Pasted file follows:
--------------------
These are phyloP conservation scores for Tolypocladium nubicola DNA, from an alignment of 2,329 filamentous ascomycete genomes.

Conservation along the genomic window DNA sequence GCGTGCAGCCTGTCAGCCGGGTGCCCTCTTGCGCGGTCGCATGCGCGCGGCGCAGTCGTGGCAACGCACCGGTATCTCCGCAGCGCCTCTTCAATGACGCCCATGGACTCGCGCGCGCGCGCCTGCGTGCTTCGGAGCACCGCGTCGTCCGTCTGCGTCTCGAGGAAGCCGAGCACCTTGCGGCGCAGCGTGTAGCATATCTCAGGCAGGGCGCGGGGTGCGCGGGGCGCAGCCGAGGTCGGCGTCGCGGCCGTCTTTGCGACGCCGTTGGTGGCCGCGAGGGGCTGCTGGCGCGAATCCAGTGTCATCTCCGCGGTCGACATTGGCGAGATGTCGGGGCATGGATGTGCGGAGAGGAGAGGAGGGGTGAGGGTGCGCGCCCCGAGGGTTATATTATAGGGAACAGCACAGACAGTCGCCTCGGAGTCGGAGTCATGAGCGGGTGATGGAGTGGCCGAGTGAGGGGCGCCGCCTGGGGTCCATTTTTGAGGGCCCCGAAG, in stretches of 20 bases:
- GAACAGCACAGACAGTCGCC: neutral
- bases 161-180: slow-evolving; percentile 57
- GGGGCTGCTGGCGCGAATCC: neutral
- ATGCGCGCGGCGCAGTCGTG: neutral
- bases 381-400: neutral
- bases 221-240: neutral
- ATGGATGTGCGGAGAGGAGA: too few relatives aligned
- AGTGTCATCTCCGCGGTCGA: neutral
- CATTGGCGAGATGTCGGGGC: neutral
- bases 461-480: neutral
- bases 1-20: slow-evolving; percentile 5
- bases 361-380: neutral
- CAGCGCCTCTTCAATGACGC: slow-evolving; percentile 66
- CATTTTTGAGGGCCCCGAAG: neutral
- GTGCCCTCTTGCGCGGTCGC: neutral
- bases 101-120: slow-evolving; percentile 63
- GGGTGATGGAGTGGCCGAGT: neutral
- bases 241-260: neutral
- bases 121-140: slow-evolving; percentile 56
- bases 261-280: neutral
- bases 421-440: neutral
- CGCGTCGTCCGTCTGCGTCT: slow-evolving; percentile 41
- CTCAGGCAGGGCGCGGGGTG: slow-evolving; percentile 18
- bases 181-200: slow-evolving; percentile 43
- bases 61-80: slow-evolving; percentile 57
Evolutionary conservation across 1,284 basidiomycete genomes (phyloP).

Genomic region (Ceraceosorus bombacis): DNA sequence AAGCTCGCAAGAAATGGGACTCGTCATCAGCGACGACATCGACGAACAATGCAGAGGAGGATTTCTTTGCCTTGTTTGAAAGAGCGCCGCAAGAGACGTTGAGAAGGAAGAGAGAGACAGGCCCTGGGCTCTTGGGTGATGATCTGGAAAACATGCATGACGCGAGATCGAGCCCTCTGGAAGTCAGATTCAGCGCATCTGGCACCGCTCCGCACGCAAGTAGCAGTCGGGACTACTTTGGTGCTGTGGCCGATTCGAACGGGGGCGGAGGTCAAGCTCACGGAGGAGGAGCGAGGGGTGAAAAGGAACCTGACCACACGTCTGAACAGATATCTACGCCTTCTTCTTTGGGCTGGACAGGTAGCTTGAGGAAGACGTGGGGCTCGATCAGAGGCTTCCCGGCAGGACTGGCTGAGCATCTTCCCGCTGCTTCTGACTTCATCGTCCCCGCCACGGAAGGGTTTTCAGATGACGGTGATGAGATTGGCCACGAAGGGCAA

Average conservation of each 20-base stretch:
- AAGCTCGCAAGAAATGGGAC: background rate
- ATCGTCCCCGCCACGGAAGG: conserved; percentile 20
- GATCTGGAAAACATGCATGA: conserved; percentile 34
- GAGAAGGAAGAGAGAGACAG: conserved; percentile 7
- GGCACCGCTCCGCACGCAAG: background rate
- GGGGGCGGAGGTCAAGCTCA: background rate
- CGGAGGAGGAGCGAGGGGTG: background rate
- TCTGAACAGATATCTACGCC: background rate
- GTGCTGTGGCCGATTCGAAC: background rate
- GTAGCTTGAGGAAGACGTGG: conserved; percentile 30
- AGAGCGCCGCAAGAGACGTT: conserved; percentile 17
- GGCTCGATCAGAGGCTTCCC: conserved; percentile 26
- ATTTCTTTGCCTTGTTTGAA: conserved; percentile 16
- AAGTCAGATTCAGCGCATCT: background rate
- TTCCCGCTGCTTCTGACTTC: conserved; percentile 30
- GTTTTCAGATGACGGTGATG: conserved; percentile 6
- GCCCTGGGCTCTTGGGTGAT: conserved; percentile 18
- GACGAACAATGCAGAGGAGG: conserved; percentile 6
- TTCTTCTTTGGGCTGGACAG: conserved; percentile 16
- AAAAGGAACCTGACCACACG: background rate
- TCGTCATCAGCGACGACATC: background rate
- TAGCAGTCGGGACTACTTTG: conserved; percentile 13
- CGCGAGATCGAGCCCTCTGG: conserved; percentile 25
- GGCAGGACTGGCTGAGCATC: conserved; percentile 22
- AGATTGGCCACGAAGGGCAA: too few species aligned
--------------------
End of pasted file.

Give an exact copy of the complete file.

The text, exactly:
These are phyloP conservation scores for Tolypocladium nubicola DNA, from an alignment of 2,329 filamentous ascomycete genomes.

Conservation along the genomic window DNA sequence GCGTGCAGCCTGTCAGCCGGGTGCCCTCTTGCGCGGTCGCATGCGCGCGGCGCAGTCGTGGCAACGCACCGGTATCTCCGCAGCGCCTCTTCAATGACGCCCATGGACTCGCGCGCGCGCGCCTGCGTGCTTCGGAGCACCGCGTCGTCCGTCTGCGTCTCGAGGAAGCCGAGCACCTTGCGGCGCAGCGTGTAGCATATCTCAGGCAGGGCGCGGGGTGCGCGGGGCGCAGCCGAGGTCGGCGTCGCGGCCGTCTTTGCGACGCCGTTGGTGGCCGCGAGGGGCTGCTGGCGCGAATCCAGTGTCATCTCCGCGGTCGACATTGGCGAGATGTCGGGGCATGGATGTGCGGAGAGGAGAGGAGGGGTGAGGGTGCGCGCCCCGAGGGTTATATTATAGGGAACAGCACAGACAGTCGCCTCGGAGTCGGAGTCATGAGCGGGTGATGGAGTGGCCGAGTGAGGGGCGCCGCCTGGGGTCCATTTTTGAGGGCCCCGAAG, in stretches of 20 bases:
- GAACAGCACAGACAGTCGCC: neutral
- bases 161-180: slow-evolving; percentile 57
- GGGGCTGCTGGCGCGAATCC: neutral
- ATGCGCGCGGCGCAGTCGTG: neutral
- bases 381-400: neutral
- bases 221-240: neutral
- ATGGATGTGCGGAGAGGAGA: too few relatives aligned
- AGTGTCATCTCCGCGGTCGA: neutral
- CATTGGCGAGATGTCGGGGC: neutral
- bases 461-480: neutral
- bases 1-20: slow-evolving; percentile 5
- bases 361-380: neutral
- CAGCGCCTCTTCAATGACGC: slow-evolving; percentile 66
- CATTTTTGAGGGCCCCGAAG: neutral
- GTGCCCTCTTGCGCGGTCGC: neutral
- bases 101-120: slow-evolving; percentile 63
- GGGTGATGGAGTGGCCGAGT: neutral
- bases 241-260: neutral
- bases 121-140: slow-evolving; percentile 56
- bases 261-280: neutral
- bases 421-440: neutral
- CGCGTCGTCCGTCTGCGTCT: slow-evolving; percentile 41
- CTCAGGCAGGGCGCGGGGTG: slow-evolving; percentile 18
- bases 181-200: slow-evolving; percentile 43
- bases 61-80: slow-evolving; percentile 57
Evolutionary conservation across 1,284 basidiomycete genomes (phyloP).

Genomic region (Ceraceosorus bombacis): DNA sequence AAGCTCGCAAGAAATGGGACTCGTCATCAGCGACGACATCGACGAACAATGCAGAGGAGGATTTCTTTGCCTTGTTTGAAAGAGCGCCGCAAGAGACGTTGAGAAGGAAGAGAGAGACAGGCCCTGGGCTCTTGGGTGATGATCTGGAAAACATGCATGACGCGAGATCGAGCCCTCTGGAAGTCAGATTCAGCGCATCTGGCACCGCTCCGCACGCAAGTAGCAGTCGGGACTACTTTGGTGCTGTGGCCGATTCGAACGGGGGCGGAGGTCAAGCTCACGGAGGAGGAGCGAGGGGTGAAAAGGAACCTGACCACACGTCTGAACAGATATCTACGCCTTCTTCTTTGGGCTGGACAGGTAGCTTGAGGAAGACGTGGGGCTCGATCAGAGGCTTCCCGGCAGGACTGGCTGAGCATCTTCCCGCTGCTTCTGACTTCATCGTCCCCGCCACGGAAGGGTTTTCAGATGACGGTGATGAGATTGGCCACGAAGGGCAA

Average conservation of each 20-base stretch:
- AAGCTCGCAAGAAATGGGAC: background rate
- ATCGTCCCCGCCACGGAAGG: conserved; percentile 20
- GATCTGGAAAACATGCATGA: conserved; percentile 34
- GAGAAGGAAGAGAGAGACAG: conserved; percentile 7
- GGCACCGCTCCGCACGCAAG: background rate
- GGGGGCGGAGGTCAAGCTCA: background rate
- CGGAGGAGGAGCGAGGGGTG: background rate
- TCTGAACAGATATCTACGCC: background rate
- GTGCTGTGGCCGATTCGAAC: background rate
- GTAGCTTGAGGAAGACGTGG: conserved; percentile 30
- AGAGCGCCGCAAGAGACGTT: conserved; percentile 17
- GGCTCGATCAGAGGCTTCCC: conserved; percentile 26
- ATTTCTTTGCCTTGTTTGAA: conserved; percentile 16
- AAGTCAGATTCAGCGCATCT: background rate
- TTCCCGCTGCTTCTGACTTC: conserved; percentile 30
- GTTTTCAGATGACGGTGATG: conserved; percentile 6
- GCCCTGGGCTCTTGGGTGAT: conserved; percentile 18
- GACGAACAATGCAGAGGAGG: conserved; percentile 6
- TTCTTCTTTGGGCTGGACAG: conserved; percentile 16
- AAAAGGAACCTGACCACACG: background rate
- TCGTCATCAGCGACGACATC: background rate
- TAGCAGTCGGGACTACTTTG: conserved; percentile 13
- CGCGAGATCGAGCCCTCTGG: conserved; percentile 25
- GGCAGGACTGGCTGAGCATC: conserved; percentile 22
- AGATTGGCCACGAAGGGCAA: too few species aligned